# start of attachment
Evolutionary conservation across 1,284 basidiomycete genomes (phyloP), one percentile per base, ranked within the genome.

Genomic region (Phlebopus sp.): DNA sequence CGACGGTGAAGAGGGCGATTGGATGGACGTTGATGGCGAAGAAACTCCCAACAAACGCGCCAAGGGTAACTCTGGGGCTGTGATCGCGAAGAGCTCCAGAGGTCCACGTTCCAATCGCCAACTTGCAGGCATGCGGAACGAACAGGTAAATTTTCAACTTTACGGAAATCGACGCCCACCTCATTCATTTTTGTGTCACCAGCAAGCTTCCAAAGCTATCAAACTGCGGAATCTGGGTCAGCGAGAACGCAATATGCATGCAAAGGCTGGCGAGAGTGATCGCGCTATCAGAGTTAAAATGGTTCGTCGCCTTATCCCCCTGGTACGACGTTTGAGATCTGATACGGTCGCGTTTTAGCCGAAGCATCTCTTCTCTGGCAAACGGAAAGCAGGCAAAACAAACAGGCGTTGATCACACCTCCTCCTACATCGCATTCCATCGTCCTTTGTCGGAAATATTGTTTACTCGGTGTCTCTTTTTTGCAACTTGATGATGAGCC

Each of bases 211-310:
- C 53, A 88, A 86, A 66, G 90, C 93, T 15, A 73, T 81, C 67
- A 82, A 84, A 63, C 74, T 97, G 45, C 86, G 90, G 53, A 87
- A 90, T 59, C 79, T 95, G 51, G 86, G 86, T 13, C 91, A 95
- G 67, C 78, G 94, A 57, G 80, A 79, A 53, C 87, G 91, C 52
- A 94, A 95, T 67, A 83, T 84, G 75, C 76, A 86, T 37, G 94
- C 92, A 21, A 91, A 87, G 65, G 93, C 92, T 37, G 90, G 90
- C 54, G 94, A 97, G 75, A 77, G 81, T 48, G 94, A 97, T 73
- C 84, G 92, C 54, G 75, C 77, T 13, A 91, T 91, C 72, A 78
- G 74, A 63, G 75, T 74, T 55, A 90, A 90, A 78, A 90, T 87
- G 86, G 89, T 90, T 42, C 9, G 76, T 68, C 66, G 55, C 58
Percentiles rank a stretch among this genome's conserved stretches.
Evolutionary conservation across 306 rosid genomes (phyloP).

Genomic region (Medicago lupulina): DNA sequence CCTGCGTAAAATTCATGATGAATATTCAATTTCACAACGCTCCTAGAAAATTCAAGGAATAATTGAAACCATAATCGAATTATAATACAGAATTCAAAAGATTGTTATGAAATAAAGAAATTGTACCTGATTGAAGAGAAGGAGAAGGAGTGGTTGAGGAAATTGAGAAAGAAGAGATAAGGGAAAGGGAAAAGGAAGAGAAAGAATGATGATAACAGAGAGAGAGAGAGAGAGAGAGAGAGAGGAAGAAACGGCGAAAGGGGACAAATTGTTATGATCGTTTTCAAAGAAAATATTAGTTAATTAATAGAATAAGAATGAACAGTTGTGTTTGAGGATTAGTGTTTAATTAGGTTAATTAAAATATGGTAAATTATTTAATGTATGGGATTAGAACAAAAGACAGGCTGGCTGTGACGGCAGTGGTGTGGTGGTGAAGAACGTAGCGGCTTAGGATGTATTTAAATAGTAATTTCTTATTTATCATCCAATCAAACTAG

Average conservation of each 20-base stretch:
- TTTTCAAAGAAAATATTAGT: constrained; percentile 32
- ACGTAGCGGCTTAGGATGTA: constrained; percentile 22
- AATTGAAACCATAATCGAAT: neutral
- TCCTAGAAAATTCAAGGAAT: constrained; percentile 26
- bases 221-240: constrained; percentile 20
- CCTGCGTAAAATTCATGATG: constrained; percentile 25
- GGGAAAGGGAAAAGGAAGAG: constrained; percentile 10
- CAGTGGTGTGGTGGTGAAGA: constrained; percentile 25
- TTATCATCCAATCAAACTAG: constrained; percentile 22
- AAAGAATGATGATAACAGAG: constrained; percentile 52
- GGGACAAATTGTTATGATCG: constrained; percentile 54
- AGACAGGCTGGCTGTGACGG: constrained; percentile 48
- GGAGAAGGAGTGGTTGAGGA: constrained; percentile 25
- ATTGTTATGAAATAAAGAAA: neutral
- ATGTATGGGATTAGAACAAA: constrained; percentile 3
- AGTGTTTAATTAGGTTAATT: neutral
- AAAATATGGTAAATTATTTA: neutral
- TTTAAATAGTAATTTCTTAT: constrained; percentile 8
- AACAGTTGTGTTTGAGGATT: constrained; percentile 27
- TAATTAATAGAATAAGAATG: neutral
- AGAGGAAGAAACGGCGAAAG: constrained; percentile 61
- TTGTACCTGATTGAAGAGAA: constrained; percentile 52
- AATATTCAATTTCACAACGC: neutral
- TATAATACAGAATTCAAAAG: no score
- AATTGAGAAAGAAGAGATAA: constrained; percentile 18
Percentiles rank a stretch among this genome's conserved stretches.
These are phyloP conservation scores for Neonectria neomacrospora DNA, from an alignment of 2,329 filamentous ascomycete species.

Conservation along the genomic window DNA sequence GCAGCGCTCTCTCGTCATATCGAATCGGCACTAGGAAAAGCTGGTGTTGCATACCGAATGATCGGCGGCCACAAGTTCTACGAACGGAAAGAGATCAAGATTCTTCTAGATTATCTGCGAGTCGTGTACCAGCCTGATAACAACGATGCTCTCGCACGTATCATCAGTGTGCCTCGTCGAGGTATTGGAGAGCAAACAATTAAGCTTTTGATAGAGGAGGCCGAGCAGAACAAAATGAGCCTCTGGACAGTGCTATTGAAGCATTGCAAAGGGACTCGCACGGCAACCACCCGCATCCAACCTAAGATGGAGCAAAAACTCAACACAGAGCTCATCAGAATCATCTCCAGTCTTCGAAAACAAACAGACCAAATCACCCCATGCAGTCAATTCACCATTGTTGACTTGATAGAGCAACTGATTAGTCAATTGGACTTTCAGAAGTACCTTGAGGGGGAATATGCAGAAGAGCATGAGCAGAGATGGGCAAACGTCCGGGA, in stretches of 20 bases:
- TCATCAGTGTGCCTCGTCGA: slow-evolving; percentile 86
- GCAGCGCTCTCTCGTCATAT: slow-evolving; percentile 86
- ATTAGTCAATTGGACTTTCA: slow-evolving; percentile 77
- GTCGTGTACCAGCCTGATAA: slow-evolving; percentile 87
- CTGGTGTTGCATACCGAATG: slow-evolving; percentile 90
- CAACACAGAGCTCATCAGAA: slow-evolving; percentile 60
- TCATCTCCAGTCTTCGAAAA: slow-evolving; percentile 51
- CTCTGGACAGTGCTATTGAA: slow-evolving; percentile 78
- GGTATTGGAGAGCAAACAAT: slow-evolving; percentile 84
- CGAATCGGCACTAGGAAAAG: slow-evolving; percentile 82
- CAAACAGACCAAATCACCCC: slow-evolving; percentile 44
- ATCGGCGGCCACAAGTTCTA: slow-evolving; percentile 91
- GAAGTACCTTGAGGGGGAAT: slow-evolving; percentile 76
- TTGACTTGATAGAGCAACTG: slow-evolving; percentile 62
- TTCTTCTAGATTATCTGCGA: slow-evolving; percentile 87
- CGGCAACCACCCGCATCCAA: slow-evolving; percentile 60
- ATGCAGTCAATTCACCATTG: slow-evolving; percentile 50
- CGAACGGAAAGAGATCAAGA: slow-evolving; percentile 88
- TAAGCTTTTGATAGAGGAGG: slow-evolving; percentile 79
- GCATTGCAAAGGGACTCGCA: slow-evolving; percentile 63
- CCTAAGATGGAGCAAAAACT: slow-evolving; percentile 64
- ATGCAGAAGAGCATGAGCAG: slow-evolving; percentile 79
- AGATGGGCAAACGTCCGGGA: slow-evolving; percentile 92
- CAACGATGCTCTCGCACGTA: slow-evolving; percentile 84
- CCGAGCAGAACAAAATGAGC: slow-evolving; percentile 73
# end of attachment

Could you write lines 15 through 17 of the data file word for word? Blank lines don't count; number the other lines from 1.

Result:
Evolutionary conservation across 306 rosid genomes (phyloP).

Genomic region (Medicago lupulina): DNA sequence CCTGCGTAAAATTCATGATGAATATTCAATTTCACAACGCTCCTAGAAAATTCAAGGAATAATTGAAACCATAATCGAATTATAATACAGAATTCAAAAGATTGTTATGAAATAAAGAAATTGTACCTGATTGAAGAGAAGGAGAAGGAGTGGTTGAGGAAATTGAGAAAGAAGAGATAAGGGAAAGGGAAAAGGAAGAGAAAGAATGATGATAACAGAGAGAGAGAGAGAGAGAGAGAGAGAGGAAGAAACGGCGAAAGGGGACAAATTGTTATGATCGTTTTCAAAGAAAATATTAGTTAATTAATAGAATAAGAATGAACAGTTGTGTTTGAGGATTAGTGTTTAATTAGGTTAATTAAAATATGGTAAATTATTTAATGTATGGGATTAGAACAAAAGACAGGCTGGCTGTGACGGCAGTGGTGTGGTGGTGAAGAACGTAGCGGCTTAGGATGTATTTAAATAGTAATTTCTTATTTATCATCCAATCAAACTAG

Average conservation of each 20-base stretch: